Federal judge defends DACA

John Bates, judge in the federal district court of the District of Columbia, and a Republican appointee, struck down on April 24 the administration’s rescission of the DACA program. He gave the administration 90 days to come up with a better justification for ending DACA. If it fails to do so, Bates will order the government to open up DACA for any new applicant as well as protect those already awarded DACA status.

As noted by the Washington Post, The program has transformed the lives of hundreds of thousands of immigrants, allowing them to get driver’s licenses, qualify for in-state tuition, buy homes and attend college and graduate school. They must meet educational and residency requirements and cannot have serious criminal records.

From the conclusion of Bates’ opinion:

the Department’s decision to rescind DACA was predicated primarily on its legal judgment that the program was unlawful. That legal judgment was virtually unexplained, however, and so it cannot support the agency’s decision. And although the government suggests that DACA’s rescission was also predicated on the Department’s assessment of litigation risk, this consideration is insufficiently distinct from the agency’s legal judgment to alter the reviewability analysis. It was also arbitrary and capricious in its own right, and thus likewise cannot support the agency’s action. For these reasons, DACA’s rescission was unlawful and must be set aside.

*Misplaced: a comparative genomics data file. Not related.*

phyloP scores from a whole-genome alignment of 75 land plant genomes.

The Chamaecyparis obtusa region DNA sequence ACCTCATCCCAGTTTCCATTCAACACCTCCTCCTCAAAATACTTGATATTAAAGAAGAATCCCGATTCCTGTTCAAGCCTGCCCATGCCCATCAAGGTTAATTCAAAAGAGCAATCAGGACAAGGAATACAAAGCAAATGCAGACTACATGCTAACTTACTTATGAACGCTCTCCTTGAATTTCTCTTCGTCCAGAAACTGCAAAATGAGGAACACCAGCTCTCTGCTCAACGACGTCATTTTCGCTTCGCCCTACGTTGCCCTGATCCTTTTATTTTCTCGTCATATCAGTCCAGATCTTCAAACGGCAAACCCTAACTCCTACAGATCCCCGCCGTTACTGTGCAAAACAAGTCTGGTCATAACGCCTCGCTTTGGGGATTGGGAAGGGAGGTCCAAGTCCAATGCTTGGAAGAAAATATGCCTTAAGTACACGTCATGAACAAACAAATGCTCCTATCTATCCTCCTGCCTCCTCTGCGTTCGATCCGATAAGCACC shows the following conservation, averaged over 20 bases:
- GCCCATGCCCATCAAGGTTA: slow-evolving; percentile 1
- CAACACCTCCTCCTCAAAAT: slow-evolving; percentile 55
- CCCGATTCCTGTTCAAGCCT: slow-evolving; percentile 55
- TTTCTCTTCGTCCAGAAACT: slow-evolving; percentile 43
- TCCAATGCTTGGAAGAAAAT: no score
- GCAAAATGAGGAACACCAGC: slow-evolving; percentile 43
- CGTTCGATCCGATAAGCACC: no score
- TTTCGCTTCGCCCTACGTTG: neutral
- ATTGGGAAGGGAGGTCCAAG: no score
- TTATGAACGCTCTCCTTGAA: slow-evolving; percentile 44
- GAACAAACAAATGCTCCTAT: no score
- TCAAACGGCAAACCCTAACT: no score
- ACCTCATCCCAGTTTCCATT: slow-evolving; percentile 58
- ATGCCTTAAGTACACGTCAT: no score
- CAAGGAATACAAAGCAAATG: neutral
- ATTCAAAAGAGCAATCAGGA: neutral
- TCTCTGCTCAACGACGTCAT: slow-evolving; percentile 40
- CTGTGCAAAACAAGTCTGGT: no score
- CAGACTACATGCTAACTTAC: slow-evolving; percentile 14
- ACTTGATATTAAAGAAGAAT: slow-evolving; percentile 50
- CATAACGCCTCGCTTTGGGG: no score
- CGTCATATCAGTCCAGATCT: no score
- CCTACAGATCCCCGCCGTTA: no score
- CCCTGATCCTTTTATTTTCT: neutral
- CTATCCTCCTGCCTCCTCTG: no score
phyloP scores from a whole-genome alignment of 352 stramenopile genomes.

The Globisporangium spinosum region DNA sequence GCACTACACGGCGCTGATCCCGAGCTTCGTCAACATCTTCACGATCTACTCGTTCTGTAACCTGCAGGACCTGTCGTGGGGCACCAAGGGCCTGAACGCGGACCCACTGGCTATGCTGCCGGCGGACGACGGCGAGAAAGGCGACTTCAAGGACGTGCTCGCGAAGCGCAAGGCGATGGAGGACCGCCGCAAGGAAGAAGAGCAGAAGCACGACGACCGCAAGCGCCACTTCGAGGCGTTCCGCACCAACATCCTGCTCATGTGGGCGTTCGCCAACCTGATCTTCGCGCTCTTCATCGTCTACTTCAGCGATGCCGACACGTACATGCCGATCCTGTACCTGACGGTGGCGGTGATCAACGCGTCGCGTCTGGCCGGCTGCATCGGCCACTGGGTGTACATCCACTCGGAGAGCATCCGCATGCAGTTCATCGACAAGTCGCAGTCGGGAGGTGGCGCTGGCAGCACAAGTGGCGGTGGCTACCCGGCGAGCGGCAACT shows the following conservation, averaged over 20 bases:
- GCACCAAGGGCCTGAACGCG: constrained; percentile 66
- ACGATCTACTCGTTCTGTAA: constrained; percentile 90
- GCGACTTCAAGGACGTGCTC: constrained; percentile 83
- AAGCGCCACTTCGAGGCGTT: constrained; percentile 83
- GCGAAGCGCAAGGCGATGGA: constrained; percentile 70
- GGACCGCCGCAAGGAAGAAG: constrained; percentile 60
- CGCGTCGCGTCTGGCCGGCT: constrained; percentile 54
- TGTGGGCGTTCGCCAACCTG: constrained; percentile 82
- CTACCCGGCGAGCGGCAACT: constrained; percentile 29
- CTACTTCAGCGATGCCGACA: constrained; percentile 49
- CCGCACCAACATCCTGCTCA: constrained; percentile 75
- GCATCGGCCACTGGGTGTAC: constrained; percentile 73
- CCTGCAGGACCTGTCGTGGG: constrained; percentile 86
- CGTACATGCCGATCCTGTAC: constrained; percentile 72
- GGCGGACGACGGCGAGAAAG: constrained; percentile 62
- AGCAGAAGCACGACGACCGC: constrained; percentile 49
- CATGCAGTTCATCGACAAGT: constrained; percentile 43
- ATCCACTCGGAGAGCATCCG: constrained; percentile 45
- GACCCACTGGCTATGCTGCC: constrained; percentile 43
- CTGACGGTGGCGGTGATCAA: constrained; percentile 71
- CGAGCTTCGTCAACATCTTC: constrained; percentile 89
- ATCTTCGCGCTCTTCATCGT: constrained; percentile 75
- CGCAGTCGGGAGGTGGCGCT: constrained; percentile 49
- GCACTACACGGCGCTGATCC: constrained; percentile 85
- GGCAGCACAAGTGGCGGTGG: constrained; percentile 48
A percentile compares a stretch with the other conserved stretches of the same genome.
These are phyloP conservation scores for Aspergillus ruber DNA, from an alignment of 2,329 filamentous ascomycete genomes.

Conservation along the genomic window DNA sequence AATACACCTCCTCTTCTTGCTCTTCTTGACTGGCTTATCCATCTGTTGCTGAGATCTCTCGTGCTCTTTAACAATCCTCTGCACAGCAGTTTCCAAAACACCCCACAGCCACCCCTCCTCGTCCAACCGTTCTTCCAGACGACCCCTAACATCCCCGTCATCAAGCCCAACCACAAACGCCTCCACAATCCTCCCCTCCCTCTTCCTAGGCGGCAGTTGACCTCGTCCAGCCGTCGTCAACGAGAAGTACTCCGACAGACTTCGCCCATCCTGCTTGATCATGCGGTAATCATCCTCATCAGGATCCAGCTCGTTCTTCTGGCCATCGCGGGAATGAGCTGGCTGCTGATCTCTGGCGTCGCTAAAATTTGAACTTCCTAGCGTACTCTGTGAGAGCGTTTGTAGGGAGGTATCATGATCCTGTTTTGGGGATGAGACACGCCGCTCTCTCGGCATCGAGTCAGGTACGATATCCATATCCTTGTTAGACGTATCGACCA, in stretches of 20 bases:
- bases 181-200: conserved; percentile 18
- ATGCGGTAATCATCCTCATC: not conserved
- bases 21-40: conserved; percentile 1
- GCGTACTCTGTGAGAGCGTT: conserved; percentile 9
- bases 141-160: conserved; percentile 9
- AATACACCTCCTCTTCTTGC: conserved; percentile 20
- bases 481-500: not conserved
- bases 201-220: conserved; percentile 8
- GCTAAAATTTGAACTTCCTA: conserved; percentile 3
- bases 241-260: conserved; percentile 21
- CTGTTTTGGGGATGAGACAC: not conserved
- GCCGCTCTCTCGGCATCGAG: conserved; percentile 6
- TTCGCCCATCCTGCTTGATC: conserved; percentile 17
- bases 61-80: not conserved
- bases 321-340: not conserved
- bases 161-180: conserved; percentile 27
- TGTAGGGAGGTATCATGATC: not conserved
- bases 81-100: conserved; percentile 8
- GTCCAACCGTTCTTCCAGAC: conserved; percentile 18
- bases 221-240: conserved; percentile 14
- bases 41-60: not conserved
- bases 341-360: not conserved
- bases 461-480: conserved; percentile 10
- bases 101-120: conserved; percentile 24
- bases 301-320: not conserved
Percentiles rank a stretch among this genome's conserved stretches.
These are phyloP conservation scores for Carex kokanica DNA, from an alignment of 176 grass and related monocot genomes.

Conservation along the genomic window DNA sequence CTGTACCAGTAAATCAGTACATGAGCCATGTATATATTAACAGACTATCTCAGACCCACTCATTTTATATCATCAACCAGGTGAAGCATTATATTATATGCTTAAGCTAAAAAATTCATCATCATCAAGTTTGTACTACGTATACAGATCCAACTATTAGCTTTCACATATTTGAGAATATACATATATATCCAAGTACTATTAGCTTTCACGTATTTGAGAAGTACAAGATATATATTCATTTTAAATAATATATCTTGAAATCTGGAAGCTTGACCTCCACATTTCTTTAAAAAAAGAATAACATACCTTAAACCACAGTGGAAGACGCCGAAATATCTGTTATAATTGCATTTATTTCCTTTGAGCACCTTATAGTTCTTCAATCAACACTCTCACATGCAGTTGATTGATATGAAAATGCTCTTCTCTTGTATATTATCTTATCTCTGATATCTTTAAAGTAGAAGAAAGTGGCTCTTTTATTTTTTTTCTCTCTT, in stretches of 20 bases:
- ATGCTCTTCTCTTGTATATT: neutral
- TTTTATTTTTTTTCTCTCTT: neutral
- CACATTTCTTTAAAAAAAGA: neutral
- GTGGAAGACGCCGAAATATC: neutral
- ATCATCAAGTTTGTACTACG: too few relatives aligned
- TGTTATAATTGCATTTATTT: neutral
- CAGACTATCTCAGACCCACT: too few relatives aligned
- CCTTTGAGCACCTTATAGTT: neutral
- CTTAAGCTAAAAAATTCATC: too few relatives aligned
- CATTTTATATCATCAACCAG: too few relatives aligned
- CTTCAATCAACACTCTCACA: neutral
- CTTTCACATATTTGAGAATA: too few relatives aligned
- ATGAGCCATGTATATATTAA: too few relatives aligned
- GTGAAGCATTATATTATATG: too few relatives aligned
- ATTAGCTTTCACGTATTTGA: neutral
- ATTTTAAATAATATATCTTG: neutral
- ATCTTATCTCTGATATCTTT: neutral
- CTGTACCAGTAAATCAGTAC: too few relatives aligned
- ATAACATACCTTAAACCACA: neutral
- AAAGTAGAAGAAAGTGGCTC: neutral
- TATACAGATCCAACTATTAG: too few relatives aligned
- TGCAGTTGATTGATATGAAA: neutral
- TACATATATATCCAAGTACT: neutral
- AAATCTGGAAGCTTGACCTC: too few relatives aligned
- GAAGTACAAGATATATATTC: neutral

For the reasons given above, then, the Court will vacate the Department’s September 5, 2017 decision to rescind the DACA program. The Court will stay its order of vacatur for 90 days, however, to afford DHS an opportunity to better explain its view that DACA is unlawful.

Also, in the body of his opinion, Bates wrote:

The Rescission Memo made no mention of the fact that DACA had been in place for five years and had engendered the reliance of hundreds of thousands of beneficiaries, many of whom had structured their education, employment, and other life activities on the assumption that they would be able to renew their DACA benefits. 24 The Supreme Court has set aside changes in agency policy for failure to consider reliance interests that pale in comparison to the ones at stake here. See, e.g., Encino Motorcars, 136 S. Ct. at 2126 (setting aside the Department of Labor’s interpretation of a statutory exemption from the Fair Labor Standards Act’s overtime-pay requirements, in part because the agency had failed to address “decades of industry reliance” on its prior view that the exemption applied to a particular class of employees). Because DHS failed to even acknowledge how heavily DACA beneficiaries had come to rely on the expectation that they would be able to renew their DACA benefits, its barebones legal interpretation was doubly insufficient and cannot support DACA’s rescission.

 

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